In a per-minute billing, users have to pay for the full amount even if the call drops in the first few seconds of making a call whereas the per-second billing is fairer from the consumer point of view. Airtel and other telcos have been pilloried by the TRAI and government for the call drop issue. "Several allegations have been made against operators for fleecing customers. This move will help them mitigate the criticism to some extent," says an industry analyst. "Rolled out under the new 'Pay For What You Use' initiative as part of the company's 'Customer First' commitment, this will help ensure that customers pay only for the time they use the Airtel network," the company said in a press release.
It appears to be pre-emptive move by Airtel after the telecom regulator TRAI warned telcos of punitive action if they fail to resolve the issue. Last week, the regulator had said that the performance of telcos will be reviewed after 15 days and it can "cross the bridge" if situation doesn't not improve.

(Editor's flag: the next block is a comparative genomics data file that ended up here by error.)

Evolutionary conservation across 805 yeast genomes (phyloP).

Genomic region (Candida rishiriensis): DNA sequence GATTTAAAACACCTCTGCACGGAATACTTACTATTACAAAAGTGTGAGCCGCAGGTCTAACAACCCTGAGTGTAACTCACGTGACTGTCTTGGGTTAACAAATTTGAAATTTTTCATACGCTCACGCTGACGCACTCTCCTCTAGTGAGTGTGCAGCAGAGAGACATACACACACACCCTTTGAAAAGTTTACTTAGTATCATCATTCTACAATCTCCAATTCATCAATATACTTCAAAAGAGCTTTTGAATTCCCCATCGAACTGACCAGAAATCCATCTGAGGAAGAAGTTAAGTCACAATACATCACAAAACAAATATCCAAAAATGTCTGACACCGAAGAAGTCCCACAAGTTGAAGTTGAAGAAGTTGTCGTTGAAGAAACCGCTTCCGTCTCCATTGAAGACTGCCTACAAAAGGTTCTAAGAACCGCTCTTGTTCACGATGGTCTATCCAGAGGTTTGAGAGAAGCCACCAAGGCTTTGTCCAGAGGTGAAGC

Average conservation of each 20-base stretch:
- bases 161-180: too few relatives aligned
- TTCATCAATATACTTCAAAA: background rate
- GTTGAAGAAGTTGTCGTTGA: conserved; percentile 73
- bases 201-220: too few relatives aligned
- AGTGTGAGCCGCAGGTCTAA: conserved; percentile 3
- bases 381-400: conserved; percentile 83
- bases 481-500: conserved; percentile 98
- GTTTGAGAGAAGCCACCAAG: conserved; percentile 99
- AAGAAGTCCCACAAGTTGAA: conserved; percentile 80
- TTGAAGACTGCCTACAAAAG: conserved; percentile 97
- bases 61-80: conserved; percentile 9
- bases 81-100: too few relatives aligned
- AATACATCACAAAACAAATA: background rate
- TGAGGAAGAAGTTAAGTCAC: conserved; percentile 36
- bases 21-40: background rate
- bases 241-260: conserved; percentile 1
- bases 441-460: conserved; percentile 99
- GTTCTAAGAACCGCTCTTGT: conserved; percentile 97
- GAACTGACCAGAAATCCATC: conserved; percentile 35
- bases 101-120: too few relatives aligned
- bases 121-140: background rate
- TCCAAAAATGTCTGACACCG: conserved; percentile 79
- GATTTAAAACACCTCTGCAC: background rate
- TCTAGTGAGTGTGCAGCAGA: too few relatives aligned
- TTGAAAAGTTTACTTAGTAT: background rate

Earlier, telecom minister Ravi Shankar Prasad also pointed out that the option of penalty cannot be ruled out if the problem persists. "At present, I am not thinking of any kind of penalty imposition but I don't rule out the option if the situation doesn't improve because naturally if there is an issue it needs to be addressed by those who are in the game," the minister had said.
The shift is expected to make some dent on the revenues of Airtel. As of June this year, 94.6 per cent of the company's 23.06 crore subscribers are prepaid customers. However, the company says that a substantial chunk of its prepaid mobile customers is already on per-second billing plan.
The per-minute billing makes more money for telcos as compared to per-second plans. On the other hand, the per-second plans are economical for end users